You may have noticed that nestled in with baby announcements, social-distancing birthday photos and dog snaps, social media posts are now also featuring people celebrating getting their COVID-19 vaccinations.

It’s natural that after a year of living under pandemic restrictions people are eager to share their experiences with the shot. One thing you should avoid posting, however is a photo of your vaccination card on social media because identity thieves may be watching.

After your vaccination, your provider gives you a COVID-19 vaccination card or printout that tells you what COVID-19 vaccine you’ve received, the date you received it and where you received it, according to the Centers for Disease Control and Prevention. Cards are printed in English and Spanish and are intended to help you keep track of both of your vaccine doses. Because the card also includes personally identifiable information, it’s important to refrain from showcasing it on Facebook, Instagram, TikTok or any other social platform.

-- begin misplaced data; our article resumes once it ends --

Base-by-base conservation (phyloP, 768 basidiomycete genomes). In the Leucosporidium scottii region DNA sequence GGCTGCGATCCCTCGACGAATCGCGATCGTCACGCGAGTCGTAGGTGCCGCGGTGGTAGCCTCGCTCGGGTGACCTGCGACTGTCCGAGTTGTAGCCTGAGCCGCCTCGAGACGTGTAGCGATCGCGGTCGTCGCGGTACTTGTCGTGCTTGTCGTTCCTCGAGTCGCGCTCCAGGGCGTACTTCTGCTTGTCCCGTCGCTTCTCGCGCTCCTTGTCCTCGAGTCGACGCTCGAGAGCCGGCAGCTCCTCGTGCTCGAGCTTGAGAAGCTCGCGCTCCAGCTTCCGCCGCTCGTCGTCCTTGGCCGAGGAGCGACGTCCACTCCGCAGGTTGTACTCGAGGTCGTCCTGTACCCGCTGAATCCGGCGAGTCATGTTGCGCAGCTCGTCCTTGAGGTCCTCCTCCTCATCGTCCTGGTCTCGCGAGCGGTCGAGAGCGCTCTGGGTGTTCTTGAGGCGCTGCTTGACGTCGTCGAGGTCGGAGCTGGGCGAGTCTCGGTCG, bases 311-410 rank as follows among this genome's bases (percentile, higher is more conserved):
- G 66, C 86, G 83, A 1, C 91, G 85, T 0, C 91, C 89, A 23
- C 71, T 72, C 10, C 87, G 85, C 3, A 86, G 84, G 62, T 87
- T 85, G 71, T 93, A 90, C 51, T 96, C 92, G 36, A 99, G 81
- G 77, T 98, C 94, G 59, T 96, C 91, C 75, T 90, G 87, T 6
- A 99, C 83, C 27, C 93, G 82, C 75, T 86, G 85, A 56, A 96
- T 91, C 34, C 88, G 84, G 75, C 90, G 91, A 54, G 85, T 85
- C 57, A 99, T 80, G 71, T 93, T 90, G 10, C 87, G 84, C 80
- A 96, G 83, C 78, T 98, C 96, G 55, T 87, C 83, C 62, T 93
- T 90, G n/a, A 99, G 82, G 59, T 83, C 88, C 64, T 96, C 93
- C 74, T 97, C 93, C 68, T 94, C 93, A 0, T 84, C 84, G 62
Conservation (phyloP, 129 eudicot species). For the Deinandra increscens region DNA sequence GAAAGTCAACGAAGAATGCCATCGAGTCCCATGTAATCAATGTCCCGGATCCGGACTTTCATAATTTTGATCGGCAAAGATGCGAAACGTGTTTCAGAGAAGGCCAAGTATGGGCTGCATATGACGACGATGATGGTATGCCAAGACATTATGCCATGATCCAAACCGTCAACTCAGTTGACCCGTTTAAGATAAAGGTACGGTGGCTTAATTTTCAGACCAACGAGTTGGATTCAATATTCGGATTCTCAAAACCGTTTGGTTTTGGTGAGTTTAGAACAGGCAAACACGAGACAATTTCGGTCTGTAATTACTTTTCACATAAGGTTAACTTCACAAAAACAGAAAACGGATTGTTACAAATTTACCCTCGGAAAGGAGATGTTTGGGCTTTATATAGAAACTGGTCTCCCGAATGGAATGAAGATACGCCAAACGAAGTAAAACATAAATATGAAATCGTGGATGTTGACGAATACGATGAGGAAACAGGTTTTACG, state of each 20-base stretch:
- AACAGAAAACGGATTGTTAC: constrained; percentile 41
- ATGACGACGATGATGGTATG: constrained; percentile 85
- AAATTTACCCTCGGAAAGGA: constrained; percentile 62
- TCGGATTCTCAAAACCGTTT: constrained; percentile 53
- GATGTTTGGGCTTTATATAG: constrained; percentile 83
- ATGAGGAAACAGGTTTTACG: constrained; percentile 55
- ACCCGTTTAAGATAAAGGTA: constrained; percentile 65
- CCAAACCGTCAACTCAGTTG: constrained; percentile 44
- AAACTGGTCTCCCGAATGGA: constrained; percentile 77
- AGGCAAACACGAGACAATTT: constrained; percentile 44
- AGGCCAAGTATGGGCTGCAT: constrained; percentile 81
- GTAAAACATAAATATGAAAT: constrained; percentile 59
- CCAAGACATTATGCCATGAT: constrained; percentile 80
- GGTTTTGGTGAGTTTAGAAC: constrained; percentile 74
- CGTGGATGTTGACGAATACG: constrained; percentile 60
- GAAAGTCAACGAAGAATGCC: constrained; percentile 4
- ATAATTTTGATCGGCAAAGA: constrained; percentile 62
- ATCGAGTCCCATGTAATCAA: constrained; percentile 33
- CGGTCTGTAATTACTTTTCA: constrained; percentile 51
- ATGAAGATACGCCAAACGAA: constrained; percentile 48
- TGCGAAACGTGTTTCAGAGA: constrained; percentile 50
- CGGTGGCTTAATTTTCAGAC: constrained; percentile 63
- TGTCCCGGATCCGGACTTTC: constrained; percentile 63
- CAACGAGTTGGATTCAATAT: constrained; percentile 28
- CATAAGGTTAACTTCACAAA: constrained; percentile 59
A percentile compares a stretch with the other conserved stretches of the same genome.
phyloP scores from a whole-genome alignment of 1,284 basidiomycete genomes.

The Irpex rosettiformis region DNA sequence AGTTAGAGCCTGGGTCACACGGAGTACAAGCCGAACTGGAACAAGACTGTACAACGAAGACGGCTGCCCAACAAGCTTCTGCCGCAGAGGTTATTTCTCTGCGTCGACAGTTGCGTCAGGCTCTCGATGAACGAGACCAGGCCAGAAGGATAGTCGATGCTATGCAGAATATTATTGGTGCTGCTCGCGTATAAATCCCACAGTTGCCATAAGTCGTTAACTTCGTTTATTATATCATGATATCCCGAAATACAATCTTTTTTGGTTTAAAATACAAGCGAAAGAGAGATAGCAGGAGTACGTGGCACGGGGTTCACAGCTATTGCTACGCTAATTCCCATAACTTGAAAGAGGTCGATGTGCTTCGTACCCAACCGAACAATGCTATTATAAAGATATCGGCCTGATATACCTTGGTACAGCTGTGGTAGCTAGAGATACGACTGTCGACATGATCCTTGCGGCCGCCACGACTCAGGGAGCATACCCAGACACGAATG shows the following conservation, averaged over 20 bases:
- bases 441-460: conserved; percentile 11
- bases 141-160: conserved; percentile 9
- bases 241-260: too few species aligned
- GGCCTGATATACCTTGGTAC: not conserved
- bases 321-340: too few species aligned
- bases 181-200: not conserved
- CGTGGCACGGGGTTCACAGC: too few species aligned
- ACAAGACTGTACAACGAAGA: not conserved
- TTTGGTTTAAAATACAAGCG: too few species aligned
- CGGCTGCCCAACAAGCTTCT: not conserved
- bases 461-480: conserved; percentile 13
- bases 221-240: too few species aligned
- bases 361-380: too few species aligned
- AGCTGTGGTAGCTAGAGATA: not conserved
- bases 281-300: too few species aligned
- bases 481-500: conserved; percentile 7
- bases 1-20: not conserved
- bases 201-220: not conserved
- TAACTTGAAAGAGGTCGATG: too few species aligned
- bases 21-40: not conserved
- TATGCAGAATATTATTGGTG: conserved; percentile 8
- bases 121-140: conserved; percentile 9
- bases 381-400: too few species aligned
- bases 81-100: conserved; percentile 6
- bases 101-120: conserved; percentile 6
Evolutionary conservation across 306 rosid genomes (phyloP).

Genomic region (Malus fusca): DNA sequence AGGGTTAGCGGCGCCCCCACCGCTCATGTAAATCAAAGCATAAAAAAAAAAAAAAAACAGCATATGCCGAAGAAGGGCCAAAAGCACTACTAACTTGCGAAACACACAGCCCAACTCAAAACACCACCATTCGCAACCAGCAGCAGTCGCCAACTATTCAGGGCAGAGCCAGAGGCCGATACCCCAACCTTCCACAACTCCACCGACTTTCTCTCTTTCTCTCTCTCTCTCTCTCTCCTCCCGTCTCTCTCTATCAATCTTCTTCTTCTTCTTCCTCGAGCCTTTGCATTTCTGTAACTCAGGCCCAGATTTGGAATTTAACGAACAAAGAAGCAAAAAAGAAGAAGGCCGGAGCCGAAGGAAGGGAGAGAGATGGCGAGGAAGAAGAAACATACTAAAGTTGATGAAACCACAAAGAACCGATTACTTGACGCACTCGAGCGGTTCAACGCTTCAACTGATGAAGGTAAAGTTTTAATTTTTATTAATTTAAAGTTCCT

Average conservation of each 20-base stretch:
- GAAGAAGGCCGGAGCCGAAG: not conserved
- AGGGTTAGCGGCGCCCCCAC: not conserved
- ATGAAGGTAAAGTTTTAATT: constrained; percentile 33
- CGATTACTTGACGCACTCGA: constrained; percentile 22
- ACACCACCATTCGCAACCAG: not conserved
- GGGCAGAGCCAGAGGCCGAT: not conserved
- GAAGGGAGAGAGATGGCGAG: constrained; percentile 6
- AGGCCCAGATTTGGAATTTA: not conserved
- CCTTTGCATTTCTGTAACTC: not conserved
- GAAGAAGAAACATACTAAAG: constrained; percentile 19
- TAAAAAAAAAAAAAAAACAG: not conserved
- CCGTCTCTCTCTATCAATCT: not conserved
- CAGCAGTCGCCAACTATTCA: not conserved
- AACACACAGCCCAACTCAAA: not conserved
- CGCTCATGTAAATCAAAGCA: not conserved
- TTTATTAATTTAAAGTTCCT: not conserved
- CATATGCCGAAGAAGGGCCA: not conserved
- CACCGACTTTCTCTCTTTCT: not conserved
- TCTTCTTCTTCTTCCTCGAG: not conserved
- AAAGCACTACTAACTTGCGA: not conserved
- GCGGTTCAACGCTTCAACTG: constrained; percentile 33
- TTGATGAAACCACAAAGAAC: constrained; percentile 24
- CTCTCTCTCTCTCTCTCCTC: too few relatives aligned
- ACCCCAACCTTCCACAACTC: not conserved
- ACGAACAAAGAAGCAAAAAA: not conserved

Posting any personal information – such as your date of birth, address, Social Security number, and even details about family members (like children’s names and dates of birth) – can give thieves the information they need to hack into accounts or commit identity theft or fraud.

Other types of personal documents that can jeopardize your identity and put you at risk if shared online include boarding passes; paychecks; credit cards; birth certificates; health insurance cards; medical records; driver’s licenses and even work emails.

Last year alone, 1.4 million people reported identity theft to the Federal Trade Commission, including more than 400,000 people who learned someone had misused their personal information to commit government documents or benefits fraud.

Identity theft works like a puzzle, made up of pieces of personal information. Posting sensitive information gives identity thieves the pieces they need to finish the picture.

Once identity thieves have the pieces they need, they can use the information to open new accounts in your name, take out loans, get a job, or collect unemployment insurance, any of which might lead to identity theft.